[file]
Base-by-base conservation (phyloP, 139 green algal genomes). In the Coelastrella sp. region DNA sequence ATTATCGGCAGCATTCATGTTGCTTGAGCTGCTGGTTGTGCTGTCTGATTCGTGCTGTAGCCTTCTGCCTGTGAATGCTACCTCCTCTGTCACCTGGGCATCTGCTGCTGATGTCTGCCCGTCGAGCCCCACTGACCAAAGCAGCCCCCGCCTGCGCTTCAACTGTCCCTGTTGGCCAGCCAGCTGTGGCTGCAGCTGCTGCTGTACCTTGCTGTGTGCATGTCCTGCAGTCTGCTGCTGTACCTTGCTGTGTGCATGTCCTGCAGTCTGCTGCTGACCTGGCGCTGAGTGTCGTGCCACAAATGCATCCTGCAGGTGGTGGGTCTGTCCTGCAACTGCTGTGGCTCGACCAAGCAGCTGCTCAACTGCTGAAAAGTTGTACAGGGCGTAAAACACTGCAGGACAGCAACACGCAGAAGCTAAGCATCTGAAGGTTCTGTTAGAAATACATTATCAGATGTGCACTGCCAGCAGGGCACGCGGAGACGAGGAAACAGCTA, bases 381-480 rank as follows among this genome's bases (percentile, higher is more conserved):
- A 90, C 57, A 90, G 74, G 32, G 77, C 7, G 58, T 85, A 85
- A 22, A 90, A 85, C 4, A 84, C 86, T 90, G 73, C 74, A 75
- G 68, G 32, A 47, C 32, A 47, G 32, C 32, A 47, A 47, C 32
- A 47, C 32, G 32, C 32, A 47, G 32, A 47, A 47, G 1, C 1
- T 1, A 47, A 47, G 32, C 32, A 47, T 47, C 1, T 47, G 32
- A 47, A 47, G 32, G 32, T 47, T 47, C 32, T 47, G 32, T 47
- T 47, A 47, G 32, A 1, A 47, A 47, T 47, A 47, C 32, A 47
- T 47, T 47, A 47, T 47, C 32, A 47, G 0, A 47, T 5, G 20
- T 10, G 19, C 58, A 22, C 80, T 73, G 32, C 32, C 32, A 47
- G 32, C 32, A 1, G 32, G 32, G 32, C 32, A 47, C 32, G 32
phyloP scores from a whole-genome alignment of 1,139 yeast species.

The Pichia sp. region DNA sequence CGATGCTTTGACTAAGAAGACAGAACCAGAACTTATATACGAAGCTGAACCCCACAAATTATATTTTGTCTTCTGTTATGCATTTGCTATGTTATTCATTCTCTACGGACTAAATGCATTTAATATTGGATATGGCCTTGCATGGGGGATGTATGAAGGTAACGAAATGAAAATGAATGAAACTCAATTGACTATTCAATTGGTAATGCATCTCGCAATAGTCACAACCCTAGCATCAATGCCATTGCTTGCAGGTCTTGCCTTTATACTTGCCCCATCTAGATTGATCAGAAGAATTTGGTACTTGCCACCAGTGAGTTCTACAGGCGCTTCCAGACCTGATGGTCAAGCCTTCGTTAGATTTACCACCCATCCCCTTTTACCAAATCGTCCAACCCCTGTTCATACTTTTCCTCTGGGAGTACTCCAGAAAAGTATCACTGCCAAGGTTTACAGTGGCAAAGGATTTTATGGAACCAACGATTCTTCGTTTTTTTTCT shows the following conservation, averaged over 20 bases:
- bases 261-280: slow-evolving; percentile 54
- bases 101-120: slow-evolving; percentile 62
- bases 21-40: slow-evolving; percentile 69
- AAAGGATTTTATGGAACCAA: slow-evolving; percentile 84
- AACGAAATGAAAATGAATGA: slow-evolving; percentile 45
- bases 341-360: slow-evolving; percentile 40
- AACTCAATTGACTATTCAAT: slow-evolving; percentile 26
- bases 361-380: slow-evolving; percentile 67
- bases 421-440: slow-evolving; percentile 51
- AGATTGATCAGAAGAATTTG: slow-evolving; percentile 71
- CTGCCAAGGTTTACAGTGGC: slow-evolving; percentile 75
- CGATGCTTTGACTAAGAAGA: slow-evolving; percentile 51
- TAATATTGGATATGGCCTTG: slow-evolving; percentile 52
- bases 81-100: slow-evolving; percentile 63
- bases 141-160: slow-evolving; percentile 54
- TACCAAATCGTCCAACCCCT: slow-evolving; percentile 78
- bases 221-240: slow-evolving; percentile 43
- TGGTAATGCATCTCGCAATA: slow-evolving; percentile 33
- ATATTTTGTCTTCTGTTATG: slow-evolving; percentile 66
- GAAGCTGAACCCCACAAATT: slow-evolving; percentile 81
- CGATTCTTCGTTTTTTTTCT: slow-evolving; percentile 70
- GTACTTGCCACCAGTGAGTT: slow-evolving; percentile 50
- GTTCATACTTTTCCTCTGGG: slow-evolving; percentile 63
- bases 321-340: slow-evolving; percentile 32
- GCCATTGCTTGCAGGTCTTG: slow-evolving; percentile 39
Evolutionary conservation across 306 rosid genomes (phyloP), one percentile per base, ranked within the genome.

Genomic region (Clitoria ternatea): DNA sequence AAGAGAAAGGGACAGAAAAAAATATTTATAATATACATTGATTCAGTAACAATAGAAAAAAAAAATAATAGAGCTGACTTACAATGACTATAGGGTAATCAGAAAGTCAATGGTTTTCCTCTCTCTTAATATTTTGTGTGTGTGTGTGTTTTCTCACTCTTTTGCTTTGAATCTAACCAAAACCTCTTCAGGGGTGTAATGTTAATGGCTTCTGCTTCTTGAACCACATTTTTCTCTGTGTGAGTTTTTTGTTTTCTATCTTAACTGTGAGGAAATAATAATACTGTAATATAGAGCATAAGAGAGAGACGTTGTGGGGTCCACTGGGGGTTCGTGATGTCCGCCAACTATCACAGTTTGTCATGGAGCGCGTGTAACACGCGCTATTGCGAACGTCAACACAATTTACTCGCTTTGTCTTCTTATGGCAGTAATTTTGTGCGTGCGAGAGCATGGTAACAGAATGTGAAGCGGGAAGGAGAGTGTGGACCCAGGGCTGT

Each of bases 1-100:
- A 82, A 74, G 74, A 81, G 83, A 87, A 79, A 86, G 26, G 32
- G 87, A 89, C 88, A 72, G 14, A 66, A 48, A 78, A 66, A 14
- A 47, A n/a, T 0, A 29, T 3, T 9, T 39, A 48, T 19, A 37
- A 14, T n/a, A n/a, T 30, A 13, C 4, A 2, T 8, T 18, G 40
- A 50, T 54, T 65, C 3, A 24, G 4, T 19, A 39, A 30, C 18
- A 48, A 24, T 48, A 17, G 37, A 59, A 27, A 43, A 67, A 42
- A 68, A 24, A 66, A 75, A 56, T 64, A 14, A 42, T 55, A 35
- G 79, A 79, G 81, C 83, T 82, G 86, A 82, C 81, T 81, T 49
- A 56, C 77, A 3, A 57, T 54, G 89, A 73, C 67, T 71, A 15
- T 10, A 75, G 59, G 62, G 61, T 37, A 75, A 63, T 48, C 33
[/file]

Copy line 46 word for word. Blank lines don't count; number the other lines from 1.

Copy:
- A 50, T 54, T 65, C 3, A 24, G 4, T 19, A 39, A 30, C 18